Step 1: Shopping for Material
1 Sheet of 4x8 15/32 Plywood Sheet
Depending on the size of your workshop and the tools available to you, you may decide to have the store cut the 4x8 sheet of plywood for you (as we did) - just make sure they cut it right (as we did not) - it will save you trimming and increase you freeboard later on.
Step 2: Cutting out the parts
1 - 24 inch by 96 inch sheet for bottom, bow and stern - this part we further cut into three parts:
1 - 18 inch by 24 inch part for the bow
1 - 12 inch by 24 inch part for the stern
1 - 24 inch by 66 inch part for the bottom
2 - 12 inch by 96 inch sheets for the sides - will be further cut to match the angle of the bow while assembling
3 - 1 inch by 2 inch by 8ft boards for supports - cut to size
1 - 1 inch by 3 inch by 8ft board for trim on bow and stern
2 - 1 inch by 2 inch by 8ft boards for deck - cut into 24 inch planks and then threaded with 550 paracord for deck
Step 3: Assembling the Boat
I began by attaching one side to the bottom first. After this I attached the stern and here is the order I followed (not sure it matters but this was the way I did it):
- Left side to Bottom
- Stern to bottom and Left side
- Right side to bottom and stern
- Bow to Bottom and both sides
- I then used trim (1 x 2) at all the joints to give me something to screw into
The last items I attached were the 1x3 trim parts on top of the box and stern - these were added as much for looks as for an easy hand hold for carrying.
I also made a change to the seat design that he had used on his boat. Because my son is about 100 pounds lighter than I, our ballast in the boat needs to be arranged in a much different manner. He can sit much farther back than I without taking on any water in the stern. For this reason I used the 1 x 2 boards strung together and laid in the base of the boat on the 1 x 2 rails. We can slide this front to back without any issue. I also was not comfortable with how high his seat sat and feared it would create a too-high center of gravity in an already wobbly boat.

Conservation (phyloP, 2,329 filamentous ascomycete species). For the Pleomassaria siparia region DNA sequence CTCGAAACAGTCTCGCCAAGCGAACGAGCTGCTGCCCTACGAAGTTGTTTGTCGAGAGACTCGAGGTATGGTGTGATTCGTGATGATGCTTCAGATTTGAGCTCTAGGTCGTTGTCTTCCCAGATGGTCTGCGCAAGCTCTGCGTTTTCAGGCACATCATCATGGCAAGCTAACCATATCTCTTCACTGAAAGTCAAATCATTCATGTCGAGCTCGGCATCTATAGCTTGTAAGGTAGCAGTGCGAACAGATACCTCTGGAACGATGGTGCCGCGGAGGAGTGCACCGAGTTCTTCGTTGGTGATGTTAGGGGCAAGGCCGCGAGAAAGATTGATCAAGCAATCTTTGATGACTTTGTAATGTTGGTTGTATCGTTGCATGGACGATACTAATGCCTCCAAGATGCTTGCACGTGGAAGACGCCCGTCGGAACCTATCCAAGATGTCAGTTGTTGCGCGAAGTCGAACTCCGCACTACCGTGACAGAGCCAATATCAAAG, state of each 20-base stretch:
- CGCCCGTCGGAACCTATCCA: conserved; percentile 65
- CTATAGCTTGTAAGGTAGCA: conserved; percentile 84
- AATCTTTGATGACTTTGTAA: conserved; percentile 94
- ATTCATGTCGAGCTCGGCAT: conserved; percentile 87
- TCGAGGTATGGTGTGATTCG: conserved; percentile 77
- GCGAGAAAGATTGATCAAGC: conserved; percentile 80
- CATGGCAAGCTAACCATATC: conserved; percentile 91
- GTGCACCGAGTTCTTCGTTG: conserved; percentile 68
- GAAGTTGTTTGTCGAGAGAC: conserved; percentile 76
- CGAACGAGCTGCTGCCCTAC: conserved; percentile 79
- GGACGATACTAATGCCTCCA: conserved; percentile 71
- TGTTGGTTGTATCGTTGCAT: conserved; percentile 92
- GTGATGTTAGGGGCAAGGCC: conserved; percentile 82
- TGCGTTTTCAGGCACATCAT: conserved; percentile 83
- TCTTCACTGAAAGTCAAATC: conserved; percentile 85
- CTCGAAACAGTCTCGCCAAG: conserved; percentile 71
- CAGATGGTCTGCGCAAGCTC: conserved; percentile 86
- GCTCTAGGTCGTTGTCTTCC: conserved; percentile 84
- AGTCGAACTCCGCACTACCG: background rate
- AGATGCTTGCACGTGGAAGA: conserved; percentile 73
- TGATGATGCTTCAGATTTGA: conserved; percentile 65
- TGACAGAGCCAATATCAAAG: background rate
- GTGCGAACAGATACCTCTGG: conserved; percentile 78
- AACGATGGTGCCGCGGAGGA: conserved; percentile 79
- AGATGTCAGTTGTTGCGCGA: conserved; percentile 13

Step 4: Sanding, Sealing & Painting
After we had a nicely sanded boat, we went a bit wild with the Silicone Sealant. This is not a bad thing as this is basically what keeps the water outside your boat and you dry. I gave the Silicone a good 24 hours to dry before I applied any paint.
After the Silicone has dried, you are ready to paint the boat. I used a Valspar Latex Enamel paint. We applied three coats to the outside surfaces of the boat (green in pictures) and two coats to the inside surfaces (tan in pictures). between each coat I waited the recommended time for drying and sanded lightly.
Now that I have had it in the water, I will put another coat on at the water level for some added protection.
One thing to note is that paint does not adhere well to Silicone so where ever your sealant is, your paint will not look very good. This is more cosmetic than a problem.
Step 5: Maiden Voyage
As you can see from the pictures, the boat does okay. It is by no means a speed boat or a stable boat but it is fun and it can displace quite a bit of water (held about 400 pounds and still had just over an inch of freeboard).
This is a much better boat for someone my son's size and handled quite well. When I got in and my cousin, things went a bit wobbly but were still enjoyable. When we both got in we were having flash backs of the Titanic!
My next test will include a very small electric trolling motor for some fun.
This was just a fun project to do and I thank Make Magazine and Derek “Deek” Diedricksen for posting it.